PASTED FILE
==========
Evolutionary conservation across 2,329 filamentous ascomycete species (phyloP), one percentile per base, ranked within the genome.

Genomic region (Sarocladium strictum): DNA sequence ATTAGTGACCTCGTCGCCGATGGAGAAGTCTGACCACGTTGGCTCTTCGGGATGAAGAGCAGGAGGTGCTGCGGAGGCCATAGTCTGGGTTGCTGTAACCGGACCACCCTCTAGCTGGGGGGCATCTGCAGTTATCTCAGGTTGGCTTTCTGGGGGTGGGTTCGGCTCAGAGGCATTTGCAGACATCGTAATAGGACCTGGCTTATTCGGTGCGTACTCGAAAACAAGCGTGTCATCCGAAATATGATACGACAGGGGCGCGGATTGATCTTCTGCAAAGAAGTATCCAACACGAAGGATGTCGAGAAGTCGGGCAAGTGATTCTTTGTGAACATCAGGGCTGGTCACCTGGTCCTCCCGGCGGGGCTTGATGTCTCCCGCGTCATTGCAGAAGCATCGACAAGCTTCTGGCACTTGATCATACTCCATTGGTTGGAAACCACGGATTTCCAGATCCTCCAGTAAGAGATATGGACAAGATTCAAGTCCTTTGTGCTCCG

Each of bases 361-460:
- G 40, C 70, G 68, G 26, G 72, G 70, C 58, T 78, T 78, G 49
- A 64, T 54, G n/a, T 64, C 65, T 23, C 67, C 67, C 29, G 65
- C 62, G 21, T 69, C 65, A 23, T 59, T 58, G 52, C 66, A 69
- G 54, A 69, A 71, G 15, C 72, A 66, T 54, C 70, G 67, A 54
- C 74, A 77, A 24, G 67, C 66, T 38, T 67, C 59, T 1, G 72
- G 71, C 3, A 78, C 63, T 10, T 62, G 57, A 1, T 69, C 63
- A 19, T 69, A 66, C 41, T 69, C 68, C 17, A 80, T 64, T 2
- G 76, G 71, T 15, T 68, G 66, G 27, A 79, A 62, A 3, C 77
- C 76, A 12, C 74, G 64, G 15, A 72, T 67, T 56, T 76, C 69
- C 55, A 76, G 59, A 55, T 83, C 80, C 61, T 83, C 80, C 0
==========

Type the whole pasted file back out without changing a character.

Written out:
Evolutionary conservation across 2,329 filamentous ascomycete species (phyloP), one percentile per base, ranked within the genome.

Genomic region (Sarocladium strictum): DNA sequence ATTAGTGACCTCGTCGCCGATGGAGAAGTCTGACCACGTTGGCTCTTCGGGATGAAGAGCAGGAGGTGCTGCGGAGGCCATAGTCTGGGTTGCTGTAACCGGACCACCCTCTAGCTGGGGGGCATCTGCAGTTATCTCAGGTTGGCTTTCTGGGGGTGGGTTCGGCTCAGAGGCATTTGCAGACATCGTAATAGGACCTGGCTTATTCGGTGCGTACTCGAAAACAAGCGTGTCATCCGAAATATGATACGACAGGGGCGCGGATTGATCTTCTGCAAAGAAGTATCCAACACGAAGGATGTCGAGAAGTCGGGCAAGTGATTCTTTGTGAACATCAGGGCTGGTCACCTGGTCCTCCCGGCGGGGCTTGATGTCTCCCGCGTCATTGCAGAAGCATCGACAAGCTTCTGGCACTTGATCATACTCCATTGGTTGGAAACCACGGATTTCCAGATCCTCCAGTAAGAGATATGGACAAGATTCAAGTCCTTTGTGCTCCG

Each of bases 361-460:
- G 40, C 70, G 68, G 26, G 72, G 70, C 58, T 78, T 78, G 49
- A 64, T 54, G n/a, T 64, C 65, T 23, C 67, C 67, C 29, G 65
- C 62, G 21, T 69, C 65, A 23, T 59, T 58, G 52, C 66, A 69
- G 54, A 69, A 71, G 15, C 72, A 66, T 54, C 70, G 67, A 54
- C 74, A 77, A 24, G 67, C 66, T 38, T 67, C 59, T 1, G 72
- G 71, C 3, A 78, C 63, T 10, T 62, G 57, A 1, T 69, C 63
- A 19, T 69, A 66, C 41, T 69, C 68, C 17, A 80, T 64, T 2
- G 76, G 71, T 15, T 68, G 66, G 27, A 79, A 62, A 3, C 77
- C 76, A 12, C 74, G 64, G 15, A 72, T 67, T 56, T 76, C 69
- C 55, A 76, G 59, A 55, T 83, C 80, C 61, T 83, C 80, C 0